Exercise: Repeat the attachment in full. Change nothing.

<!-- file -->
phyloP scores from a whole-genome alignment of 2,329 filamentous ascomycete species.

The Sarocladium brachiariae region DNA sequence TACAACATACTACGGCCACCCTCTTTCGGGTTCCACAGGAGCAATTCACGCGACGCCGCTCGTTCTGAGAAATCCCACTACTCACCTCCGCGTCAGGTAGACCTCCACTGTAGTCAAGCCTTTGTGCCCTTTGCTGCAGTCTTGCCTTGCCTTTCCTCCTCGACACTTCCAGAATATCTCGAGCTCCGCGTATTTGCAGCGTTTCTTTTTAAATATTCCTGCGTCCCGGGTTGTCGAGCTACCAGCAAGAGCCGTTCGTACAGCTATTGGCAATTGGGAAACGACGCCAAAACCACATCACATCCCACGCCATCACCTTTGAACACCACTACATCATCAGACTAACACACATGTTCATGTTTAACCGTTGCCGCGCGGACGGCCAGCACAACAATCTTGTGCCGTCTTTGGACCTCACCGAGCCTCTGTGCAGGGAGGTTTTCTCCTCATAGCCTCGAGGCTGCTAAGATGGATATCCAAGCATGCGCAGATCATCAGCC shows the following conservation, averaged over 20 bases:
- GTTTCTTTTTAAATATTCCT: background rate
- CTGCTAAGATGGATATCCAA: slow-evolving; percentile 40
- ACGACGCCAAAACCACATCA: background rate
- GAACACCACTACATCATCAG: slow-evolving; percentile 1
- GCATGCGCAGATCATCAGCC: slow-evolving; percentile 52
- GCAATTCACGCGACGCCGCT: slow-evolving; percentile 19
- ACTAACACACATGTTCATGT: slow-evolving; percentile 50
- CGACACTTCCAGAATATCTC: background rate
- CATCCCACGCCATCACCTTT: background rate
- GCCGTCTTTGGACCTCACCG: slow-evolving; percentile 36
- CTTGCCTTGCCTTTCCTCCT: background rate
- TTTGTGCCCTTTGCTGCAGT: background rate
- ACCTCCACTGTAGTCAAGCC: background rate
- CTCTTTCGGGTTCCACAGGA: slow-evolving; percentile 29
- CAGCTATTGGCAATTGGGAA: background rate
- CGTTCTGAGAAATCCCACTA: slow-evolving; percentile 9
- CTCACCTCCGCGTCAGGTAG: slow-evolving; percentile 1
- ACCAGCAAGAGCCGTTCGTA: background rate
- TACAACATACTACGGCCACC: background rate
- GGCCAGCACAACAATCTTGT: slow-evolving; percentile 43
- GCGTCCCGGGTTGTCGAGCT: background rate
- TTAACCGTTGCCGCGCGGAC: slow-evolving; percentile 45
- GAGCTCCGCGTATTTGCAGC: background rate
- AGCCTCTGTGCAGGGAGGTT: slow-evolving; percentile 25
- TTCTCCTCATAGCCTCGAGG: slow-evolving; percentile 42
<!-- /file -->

phyloP scores from a whole-genome alignment of 2,329 filamentous ascomycete species.

The Sarocladium brachiariae region DNA sequence TACAACATACTACGGCCACCCTCTTTCGGGTTCCACAGGAGCAATTCACGCGACGCCGCTCGTTCTGAGAAATCCCACTACTCACCTCCGCGTCAGGTAGACCTCCACTGTAGTCAAGCCTTTGTGCCCTTTGCTGCAGTCTTGCCTTGCCTTTCCTCCTCGACACTTCCAGAATATCTCGAGCTCCGCGTATTTGCAGCGTTTCTTTTTAAATATTCCTGCGTCCCGGGTTGTCGAGCTACCAGCAAGAGCCGTTCGTACAGCTATTGGCAATTGGGAAACGACGCCAAAACCACATCACATCCCACGCCATCACCTTTGAACACCACTACATCATCAGACTAACACACATGTTCATGTTTAACCGTTGCCGCGCGGACGGCCAGCACAACAATCTTGTGCCGTCTTTGGACCTCACCGAGCCTCTGTGCAGGGAGGTTTTCTCCTCATAGCCTCGAGGCTGCTAAGATGGATATCCAAGCATGCGCAGATCATCAGCC shows the following conservation, averaged over 20 bases:
- GTTTCTTTTTAAATATTCCT: background rate
- CTGCTAAGATGGATATCCAA: slow-evolving; percentile 40
- ACGACGCCAAAACCACATCA: background rate
- GAACACCACTACATCATCAG: slow-evolving; percentile 1
- GCATGCGCAGATCATCAGCC: slow-evolving; percentile 52
- GCAATTCACGCGACGCCGCT: slow-evolving; percentile 19
- ACTAACACACATGTTCATGT: slow-evolving; percentile 50
- CGACACTTCCAGAATATCTC: background rate
- CATCCCACGCCATCACCTTT: background rate
- GCCGTCTTTGGACCTCACCG: slow-evolving; percentile 36
- CTTGCCTTGCCTTTCCTCCT: background rate
- TTTGTGCCCTTTGCTGCAGT: background rate
- ACCTCCACTGTAGTCAAGCC: background rate
- CTCTTTCGGGTTCCACAGGA: slow-evolving; percentile 29
- CAGCTATTGGCAATTGGGAA: background rate
- CGTTCTGAGAAATCCCACTA: slow-evolving; percentile 9
- CTCACCTCCGCGTCAGGTAG: slow-evolving; percentile 1
- ACCAGCAAGAGCCGTTCGTA: background rate
- TACAACATACTACGGCCACC: background rate
- GGCCAGCACAACAATCTTGT: slow-evolving; percentile 43
- GCGTCCCGGGTTGTCGAGCT: background rate
- TTAACCGTTGCCGCGCGGAC: slow-evolving; percentile 45
- GAGCTCCGCGTATTTGCAGC: background rate
- AGCCTCTGTGCAGGGAGGTT: slow-evolving; percentile 25
- TTCTCCTCATAGCCTCGAGG: slow-evolving; percentile 42